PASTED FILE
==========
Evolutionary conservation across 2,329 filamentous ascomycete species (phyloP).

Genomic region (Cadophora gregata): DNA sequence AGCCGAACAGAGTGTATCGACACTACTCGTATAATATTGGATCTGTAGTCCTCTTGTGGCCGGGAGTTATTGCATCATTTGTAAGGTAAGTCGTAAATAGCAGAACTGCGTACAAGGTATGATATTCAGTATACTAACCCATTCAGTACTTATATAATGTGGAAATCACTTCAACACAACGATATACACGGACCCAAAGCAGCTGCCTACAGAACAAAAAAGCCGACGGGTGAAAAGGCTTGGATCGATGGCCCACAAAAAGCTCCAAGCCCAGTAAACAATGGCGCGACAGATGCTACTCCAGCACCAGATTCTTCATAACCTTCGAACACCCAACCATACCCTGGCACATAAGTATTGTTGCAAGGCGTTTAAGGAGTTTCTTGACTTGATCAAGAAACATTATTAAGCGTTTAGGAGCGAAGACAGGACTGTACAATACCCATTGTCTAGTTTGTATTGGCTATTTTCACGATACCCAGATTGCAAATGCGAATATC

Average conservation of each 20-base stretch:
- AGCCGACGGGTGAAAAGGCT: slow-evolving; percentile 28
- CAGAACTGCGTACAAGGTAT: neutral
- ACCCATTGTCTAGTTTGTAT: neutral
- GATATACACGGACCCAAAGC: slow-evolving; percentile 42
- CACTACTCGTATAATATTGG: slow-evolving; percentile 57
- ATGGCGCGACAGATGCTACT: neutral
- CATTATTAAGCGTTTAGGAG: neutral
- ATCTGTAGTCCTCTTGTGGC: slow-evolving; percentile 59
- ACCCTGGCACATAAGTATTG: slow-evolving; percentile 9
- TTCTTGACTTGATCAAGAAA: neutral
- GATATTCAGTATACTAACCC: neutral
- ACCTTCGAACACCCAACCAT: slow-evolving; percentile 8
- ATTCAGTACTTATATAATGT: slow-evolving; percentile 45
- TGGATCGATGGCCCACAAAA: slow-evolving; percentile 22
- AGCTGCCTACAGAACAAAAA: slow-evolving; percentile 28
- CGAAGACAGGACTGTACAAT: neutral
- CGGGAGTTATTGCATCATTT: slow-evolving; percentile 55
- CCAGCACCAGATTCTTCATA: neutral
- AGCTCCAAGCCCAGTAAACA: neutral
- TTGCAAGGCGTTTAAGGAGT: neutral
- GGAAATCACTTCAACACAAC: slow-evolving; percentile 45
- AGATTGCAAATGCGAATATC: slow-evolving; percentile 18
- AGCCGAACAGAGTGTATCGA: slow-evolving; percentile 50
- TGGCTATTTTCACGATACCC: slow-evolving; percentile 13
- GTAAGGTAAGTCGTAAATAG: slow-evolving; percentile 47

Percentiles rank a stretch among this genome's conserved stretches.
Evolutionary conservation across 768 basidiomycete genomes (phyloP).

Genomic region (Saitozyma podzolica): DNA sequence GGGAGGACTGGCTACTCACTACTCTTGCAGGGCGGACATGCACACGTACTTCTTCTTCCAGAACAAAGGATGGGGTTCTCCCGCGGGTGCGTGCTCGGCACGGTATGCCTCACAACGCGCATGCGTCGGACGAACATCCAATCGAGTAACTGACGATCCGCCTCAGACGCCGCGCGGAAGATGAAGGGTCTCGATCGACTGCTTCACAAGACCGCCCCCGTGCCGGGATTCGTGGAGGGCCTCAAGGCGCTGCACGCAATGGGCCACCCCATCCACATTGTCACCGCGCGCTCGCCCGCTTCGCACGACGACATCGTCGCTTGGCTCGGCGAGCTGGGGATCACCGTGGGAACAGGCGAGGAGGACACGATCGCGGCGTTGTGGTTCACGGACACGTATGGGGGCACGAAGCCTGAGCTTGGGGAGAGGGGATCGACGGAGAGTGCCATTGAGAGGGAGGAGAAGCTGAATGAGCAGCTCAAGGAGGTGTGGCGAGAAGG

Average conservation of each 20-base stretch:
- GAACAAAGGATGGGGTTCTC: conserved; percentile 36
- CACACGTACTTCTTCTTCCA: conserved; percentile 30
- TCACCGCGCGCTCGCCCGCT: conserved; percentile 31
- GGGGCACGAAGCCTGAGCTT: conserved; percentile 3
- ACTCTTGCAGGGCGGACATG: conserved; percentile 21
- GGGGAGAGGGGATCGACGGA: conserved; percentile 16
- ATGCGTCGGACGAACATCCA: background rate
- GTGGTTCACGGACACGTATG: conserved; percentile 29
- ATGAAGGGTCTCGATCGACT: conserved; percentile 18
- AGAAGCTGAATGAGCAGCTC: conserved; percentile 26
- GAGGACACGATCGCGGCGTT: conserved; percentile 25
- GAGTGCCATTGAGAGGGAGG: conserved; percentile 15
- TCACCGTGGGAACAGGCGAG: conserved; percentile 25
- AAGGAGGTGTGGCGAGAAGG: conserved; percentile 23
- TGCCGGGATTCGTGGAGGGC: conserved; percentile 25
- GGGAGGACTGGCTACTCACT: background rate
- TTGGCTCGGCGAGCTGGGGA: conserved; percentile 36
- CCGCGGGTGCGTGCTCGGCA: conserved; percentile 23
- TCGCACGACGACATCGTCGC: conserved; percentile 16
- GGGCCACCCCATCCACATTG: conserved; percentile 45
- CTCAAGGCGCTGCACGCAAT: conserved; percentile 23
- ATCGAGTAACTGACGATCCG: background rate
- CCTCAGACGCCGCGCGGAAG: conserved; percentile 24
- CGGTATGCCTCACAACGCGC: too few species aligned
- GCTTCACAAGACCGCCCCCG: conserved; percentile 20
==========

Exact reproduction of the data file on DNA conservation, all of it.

Evolutionary conservation across 2,329 filamentous ascomycete species (phyloP).

Genomic region (Cadophora gregata): DNA sequence AGCCGAACAGAGTGTATCGACACTACTCGTATAATATTGGATCTGTAGTCCTCTTGTGGCCGGGAGTTATTGCATCATTTGTAAGGTAAGTCGTAAATAGCAGAACTGCGTACAAGGTATGATATTCAGTATACTAACCCATTCAGTACTTATATAATGTGGAAATCACTTCAACACAACGATATACACGGACCCAAAGCAGCTGCCTACAGAACAAAAAAGCCGACGGGTGAAAAGGCTTGGATCGATGGCCCACAAAAAGCTCCAAGCCCAGTAAACAATGGCGCGACAGATGCTACTCCAGCACCAGATTCTTCATAACCTTCGAACACCCAACCATACCCTGGCACATAAGTATTGTTGCAAGGCGTTTAAGGAGTTTCTTGACTTGATCAAGAAACATTATTAAGCGTTTAGGAGCGAAGACAGGACTGTACAATACCCATTGTCTAGTTTGTATTGGCTATTTTCACGATACCCAGATTGCAAATGCGAATATC

Average conservation of each 20-base stretch:
- AGCCGACGGGTGAAAAGGCT: slow-evolving; percentile 28
- CAGAACTGCGTACAAGGTAT: neutral
- ACCCATTGTCTAGTTTGTAT: neutral
- GATATACACGGACCCAAAGC: slow-evolving; percentile 42
- CACTACTCGTATAATATTGG: slow-evolving; percentile 57
- ATGGCGCGACAGATGCTACT: neutral
- CATTATTAAGCGTTTAGGAG: neutral
- ATCTGTAGTCCTCTTGTGGC: slow-evolving; percentile 59
- ACCCTGGCACATAAGTATTG: slow-evolving; percentile 9
- TTCTTGACTTGATCAAGAAA: neutral
- GATATTCAGTATACTAACCC: neutral
- ACCTTCGAACACCCAACCAT: slow-evolving; percentile 8
- ATTCAGTACTTATATAATGT: slow-evolving; percentile 45
- TGGATCGATGGCCCACAAAA: slow-evolving; percentile 22
- AGCTGCCTACAGAACAAAAA: slow-evolving; percentile 28
- CGAAGACAGGACTGTACAAT: neutral
- CGGGAGTTATTGCATCATTT: slow-evolving; percentile 55
- CCAGCACCAGATTCTTCATA: neutral
- AGCTCCAAGCCCAGTAAACA: neutral
- TTGCAAGGCGTTTAAGGAGT: neutral
- GGAAATCACTTCAACACAAC: slow-evolving; percentile 45
- AGATTGCAAATGCGAATATC: slow-evolving; percentile 18
- AGCCGAACAGAGTGTATCGA: slow-evolving; percentile 50
- TGGCTATTTTCACGATACCC: slow-evolving; percentile 13
- GTAAGGTAAGTCGTAAATAG: slow-evolving; percentile 47

Percentiles rank a stretch among this genome's conserved stretches.
Evolutionary conservation across 768 basidiomycete genomes (phyloP).

Genomic region (Saitozyma podzolica): DNA sequence GGGAGGACTGGCTACTCACTACTCTTGCAGGGCGGACATGCACACGTACTTCTTCTTCCAGAACAAAGGATGGGGTTCTCCCGCGGGTGCGTGCTCGGCACGGTATGCCTCACAACGCGCATGCGTCGGACGAACATCCAATCGAGTAACTGACGATCCGCCTCAGACGCCGCGCGGAAGATGAAGGGTCTCGATCGACTGCTTCACAAGACCGCCCCCGTGCCGGGATTCGTGGAGGGCCTCAAGGCGCTGCACGCAATGGGCCACCCCATCCACATTGTCACCGCGCGCTCGCCCGCTTCGCACGACGACATCGTCGCTTGGCTCGGCGAGCTGGGGATCACCGTGGGAACAGGCGAGGAGGACACGATCGCGGCGTTGTGGTTCACGGACACGTATGGGGGCACGAAGCCTGAGCTTGGGGAGAGGGGATCGACGGAGAGTGCCATTGAGAGGGAGGAGAAGCTGAATGAGCAGCTCAAGGAGGTGTGGCGAGAAGG

Average conservation of each 20-base stretch:
- GAACAAAGGATGGGGTTCTC: conserved; percentile 36
- CACACGTACTTCTTCTTCCA: conserved; percentile 30
- TCACCGCGCGCTCGCCCGCT: conserved; percentile 31
- GGGGCACGAAGCCTGAGCTT: conserved; percentile 3
- ACTCTTGCAGGGCGGACATG: conserved; percentile 21
- GGGGAGAGGGGATCGACGGA: conserved; percentile 16
- ATGCGTCGGACGAACATCCA: background rate
- GTGGTTCACGGACACGTATG: conserved; percentile 29
- ATGAAGGGTCTCGATCGACT: conserved; percentile 18
- AGAAGCTGAATGAGCAGCTC: conserved; percentile 26
- GAGGACACGATCGCGGCGTT: conserved; percentile 25
- GAGTGCCATTGAGAGGGAGG: conserved; percentile 15
- TCACCGTGGGAACAGGCGAG: conserved; percentile 25
- AAGGAGGTGTGGCGAGAAGG: conserved; percentile 23
- TGCCGGGATTCGTGGAGGGC: conserved; percentile 25
- GGGAGGACTGGCTACTCACT: background rate
- TTGGCTCGGCGAGCTGGGGA: conserved; percentile 36
- CCGCGGGTGCGTGCTCGGCA: conserved; percentile 23
- TCGCACGACGACATCGTCGC: conserved; percentile 16
- GGGCCACCCCATCCACATTG: conserved; percentile 45
- CTCAAGGCGCTGCACGCAAT: conserved; percentile 23
- ATCGAGTAACTGACGATCCG: background rate
- CCTCAGACGCCGCGCGGAAG: conserved; percentile 24
- CGGTATGCCTCACAACGCGC: too few species aligned
- GCTTCACAAGACCGCCCCCG: conserved; percentile 20